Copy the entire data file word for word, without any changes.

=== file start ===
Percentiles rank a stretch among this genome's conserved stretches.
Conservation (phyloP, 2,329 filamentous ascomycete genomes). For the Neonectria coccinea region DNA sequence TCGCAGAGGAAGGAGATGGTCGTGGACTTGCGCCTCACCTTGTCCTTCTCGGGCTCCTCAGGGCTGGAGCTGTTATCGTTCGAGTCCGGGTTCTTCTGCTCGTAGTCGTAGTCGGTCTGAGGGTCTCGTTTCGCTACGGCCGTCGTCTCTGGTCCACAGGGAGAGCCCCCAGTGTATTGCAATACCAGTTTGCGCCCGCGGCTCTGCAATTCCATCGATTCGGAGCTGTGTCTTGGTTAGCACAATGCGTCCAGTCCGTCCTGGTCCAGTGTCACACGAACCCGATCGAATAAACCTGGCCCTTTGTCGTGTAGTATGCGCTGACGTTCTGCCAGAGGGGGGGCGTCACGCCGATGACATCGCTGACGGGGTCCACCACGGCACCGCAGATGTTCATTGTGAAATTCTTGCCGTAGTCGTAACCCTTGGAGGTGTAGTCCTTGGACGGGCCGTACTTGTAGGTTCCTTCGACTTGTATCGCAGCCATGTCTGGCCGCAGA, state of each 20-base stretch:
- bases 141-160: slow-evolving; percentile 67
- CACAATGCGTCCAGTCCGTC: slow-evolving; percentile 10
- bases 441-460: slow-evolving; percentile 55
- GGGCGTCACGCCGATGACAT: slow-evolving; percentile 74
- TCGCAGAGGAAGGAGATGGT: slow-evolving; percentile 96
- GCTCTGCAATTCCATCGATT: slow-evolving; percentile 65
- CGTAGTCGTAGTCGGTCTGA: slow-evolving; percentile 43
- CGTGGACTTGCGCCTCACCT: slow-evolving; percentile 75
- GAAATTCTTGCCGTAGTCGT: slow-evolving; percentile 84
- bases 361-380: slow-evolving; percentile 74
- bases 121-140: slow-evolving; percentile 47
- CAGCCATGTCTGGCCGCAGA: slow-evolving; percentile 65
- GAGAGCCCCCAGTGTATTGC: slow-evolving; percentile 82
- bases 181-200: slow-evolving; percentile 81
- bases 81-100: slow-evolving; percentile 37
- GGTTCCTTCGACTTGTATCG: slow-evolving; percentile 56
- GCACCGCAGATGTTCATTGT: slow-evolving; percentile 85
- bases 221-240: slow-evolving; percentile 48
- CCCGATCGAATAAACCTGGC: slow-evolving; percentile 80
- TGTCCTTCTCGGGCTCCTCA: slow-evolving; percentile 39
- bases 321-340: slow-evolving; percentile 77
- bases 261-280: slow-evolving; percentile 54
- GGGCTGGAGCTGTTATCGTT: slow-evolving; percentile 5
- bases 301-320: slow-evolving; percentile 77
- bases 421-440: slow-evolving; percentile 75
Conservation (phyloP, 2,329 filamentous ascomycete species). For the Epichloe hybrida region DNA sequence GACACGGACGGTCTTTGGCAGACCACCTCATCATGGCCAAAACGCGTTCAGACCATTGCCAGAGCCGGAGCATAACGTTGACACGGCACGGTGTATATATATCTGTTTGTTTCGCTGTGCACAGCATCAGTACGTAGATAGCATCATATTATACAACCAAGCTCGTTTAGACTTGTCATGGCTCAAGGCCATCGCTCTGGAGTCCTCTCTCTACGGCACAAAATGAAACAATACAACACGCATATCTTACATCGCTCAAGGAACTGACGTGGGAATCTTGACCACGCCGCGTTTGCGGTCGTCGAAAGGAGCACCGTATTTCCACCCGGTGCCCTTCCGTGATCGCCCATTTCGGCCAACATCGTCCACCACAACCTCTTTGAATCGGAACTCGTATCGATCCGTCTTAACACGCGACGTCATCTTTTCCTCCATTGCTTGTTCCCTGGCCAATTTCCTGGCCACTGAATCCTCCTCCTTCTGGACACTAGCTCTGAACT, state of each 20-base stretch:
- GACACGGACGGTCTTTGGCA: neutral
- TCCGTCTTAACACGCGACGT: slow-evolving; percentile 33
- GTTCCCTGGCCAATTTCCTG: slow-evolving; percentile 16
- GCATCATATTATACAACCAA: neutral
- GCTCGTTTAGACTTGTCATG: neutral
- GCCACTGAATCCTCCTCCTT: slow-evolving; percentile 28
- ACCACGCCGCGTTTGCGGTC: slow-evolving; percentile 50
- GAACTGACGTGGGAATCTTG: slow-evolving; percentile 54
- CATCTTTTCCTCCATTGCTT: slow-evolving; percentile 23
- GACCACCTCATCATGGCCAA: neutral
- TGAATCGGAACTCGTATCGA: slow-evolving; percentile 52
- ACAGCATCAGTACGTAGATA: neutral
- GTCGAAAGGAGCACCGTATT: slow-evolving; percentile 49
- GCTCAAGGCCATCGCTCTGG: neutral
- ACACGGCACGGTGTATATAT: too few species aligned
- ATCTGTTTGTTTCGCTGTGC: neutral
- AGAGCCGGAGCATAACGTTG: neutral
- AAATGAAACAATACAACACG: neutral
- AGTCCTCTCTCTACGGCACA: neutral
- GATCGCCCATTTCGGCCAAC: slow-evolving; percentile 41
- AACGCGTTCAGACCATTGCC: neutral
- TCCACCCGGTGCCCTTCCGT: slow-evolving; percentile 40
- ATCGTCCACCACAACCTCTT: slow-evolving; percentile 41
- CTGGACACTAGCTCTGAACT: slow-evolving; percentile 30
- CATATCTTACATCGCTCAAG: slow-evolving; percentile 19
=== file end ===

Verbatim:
Percentiles rank a stretch among this genome's conserved stretches.
Conservation (phyloP, 2,329 filamentous ascomycete genomes). For the Neonectria coccinea region DNA sequence TCGCAGAGGAAGGAGATGGTCGTGGACTTGCGCCTCACCTTGTCCTTCTCGGGCTCCTCAGGGCTGGAGCTGTTATCGTTCGAGTCCGGGTTCTTCTGCTCGTAGTCGTAGTCGGTCTGAGGGTCTCGTTTCGCTACGGCCGTCGTCTCTGGTCCACAGGGAGAGCCCCCAGTGTATTGCAATACCAGTTTGCGCCCGCGGCTCTGCAATTCCATCGATTCGGAGCTGTGTCTTGGTTAGCACAATGCGTCCAGTCCGTCCTGGTCCAGTGTCACACGAACCCGATCGAATAAACCTGGCCCTTTGTCGTGTAGTATGCGCTGACGTTCTGCCAGAGGGGGGGCGTCACGCCGATGACATCGCTGACGGGGTCCACCACGGCACCGCAGATGTTCATTGTGAAATTCTTGCCGTAGTCGTAACCCTTGGAGGTGTAGTCCTTGGACGGGCCGTACTTGTAGGTTCCTTCGACTTGTATCGCAGCCATGTCTGGCCGCAGA, state of each 20-base stretch:
- bases 141-160: slow-evolving; percentile 67
- CACAATGCGTCCAGTCCGTC: slow-evolving; percentile 10
- bases 441-460: slow-evolving; percentile 55
- GGGCGTCACGCCGATGACAT: slow-evolving; percentile 74
- TCGCAGAGGAAGGAGATGGT: slow-evolving; percentile 96
- GCTCTGCAATTCCATCGATT: slow-evolving; percentile 65
- CGTAGTCGTAGTCGGTCTGA: slow-evolving; percentile 43
- CGTGGACTTGCGCCTCACCT: slow-evolving; percentile 75
- GAAATTCTTGCCGTAGTCGT: slow-evolving; percentile 84
- bases 361-380: slow-evolving; percentile 74
- bases 121-140: slow-evolving; percentile 47
- CAGCCATGTCTGGCCGCAGA: slow-evolving; percentile 65
- GAGAGCCCCCAGTGTATTGC: slow-evolving; percentile 82
- bases 181-200: slow-evolving; percentile 81
- bases 81-100: slow-evolving; percentile 37
- GGTTCCTTCGACTTGTATCG: slow-evolving; percentile 56
- GCACCGCAGATGTTCATTGT: slow-evolving; percentile 85
- bases 221-240: slow-evolving; percentile 48
- CCCGATCGAATAAACCTGGC: slow-evolving; percentile 80
- TGTCCTTCTCGGGCTCCTCA: slow-evolving; percentile 39
- bases 321-340: slow-evolving; percentile 77
- bases 261-280: slow-evolving; percentile 54
- GGGCTGGAGCTGTTATCGTT: slow-evolving; percentile 5
- bases 301-320: slow-evolving; percentile 77
- bases 421-440: slow-evolving; percentile 75
Conservation (phyloP, 2,329 filamentous ascomycete species). For the Epichloe hybrida region DNA sequence GACACGGACGGTCTTTGGCAGACCACCTCATCATGGCCAAAACGCGTTCAGACCATTGCCAGAGCCGGAGCATAACGTTGACACGGCACGGTGTATATATATCTGTTTGTTTCGCTGTGCACAGCATCAGTACGTAGATAGCATCATATTATACAACCAAGCTCGTTTAGACTTGTCATGGCTCAAGGCCATCGCTCTGGAGTCCTCTCTCTACGGCACAAAATGAAACAATACAACACGCATATCTTACATCGCTCAAGGAACTGACGTGGGAATCTTGACCACGCCGCGTTTGCGGTCGTCGAAAGGAGCACCGTATTTCCACCCGGTGCCCTTCCGTGATCGCCCATTTCGGCCAACATCGTCCACCACAACCTCTTTGAATCGGAACTCGTATCGATCCGTCTTAACACGCGACGTCATCTTTTCCTCCATTGCTTGTTCCCTGGCCAATTTCCTGGCCACTGAATCCTCCTCCTTCTGGACACTAGCTCTGAACT, state of each 20-base stretch:
- GACACGGACGGTCTTTGGCA: neutral
- TCCGTCTTAACACGCGACGT: slow-evolving; percentile 33
- GTTCCCTGGCCAATTTCCTG: slow-evolving; percentile 16
- GCATCATATTATACAACCAA: neutral
- GCTCGTTTAGACTTGTCATG: neutral
- GCCACTGAATCCTCCTCCTT: slow-evolving; percentile 28
- ACCACGCCGCGTTTGCGGTC: slow-evolving; percentile 50
- GAACTGACGTGGGAATCTTG: slow-evolving; percentile 54
- CATCTTTTCCTCCATTGCTT: slow-evolving; percentile 23
- GACCACCTCATCATGGCCAA: neutral
- TGAATCGGAACTCGTATCGA: slow-evolving; percentile 52
- ACAGCATCAGTACGTAGATA: neutral
- GTCGAAAGGAGCACCGTATT: slow-evolving; percentile 49
- GCTCAAGGCCATCGCTCTGG: neutral
- ACACGGCACGGTGTATATAT: too few species aligned
- ATCTGTTTGTTTCGCTGTGC: neutral
- AGAGCCGGAGCATAACGTTG: neutral
- AAATGAAACAATACAACACG: neutral
- AGTCCTCTCTCTACGGCACA: neutral
- GATCGCCCATTTCGGCCAAC: slow-evolving; percentile 41
- AACGCGTTCAGACCATTGCC: neutral
- TCCACCCGGTGCCCTTCCGT: slow-evolving; percentile 40
- ATCGTCCACCACAACCTCTT: slow-evolving; percentile 41
- CTGGACACTAGCTCTGAACT: slow-evolving; percentile 30
- CATATCTTACATCGCTCAAG: slow-evolving; percentile 19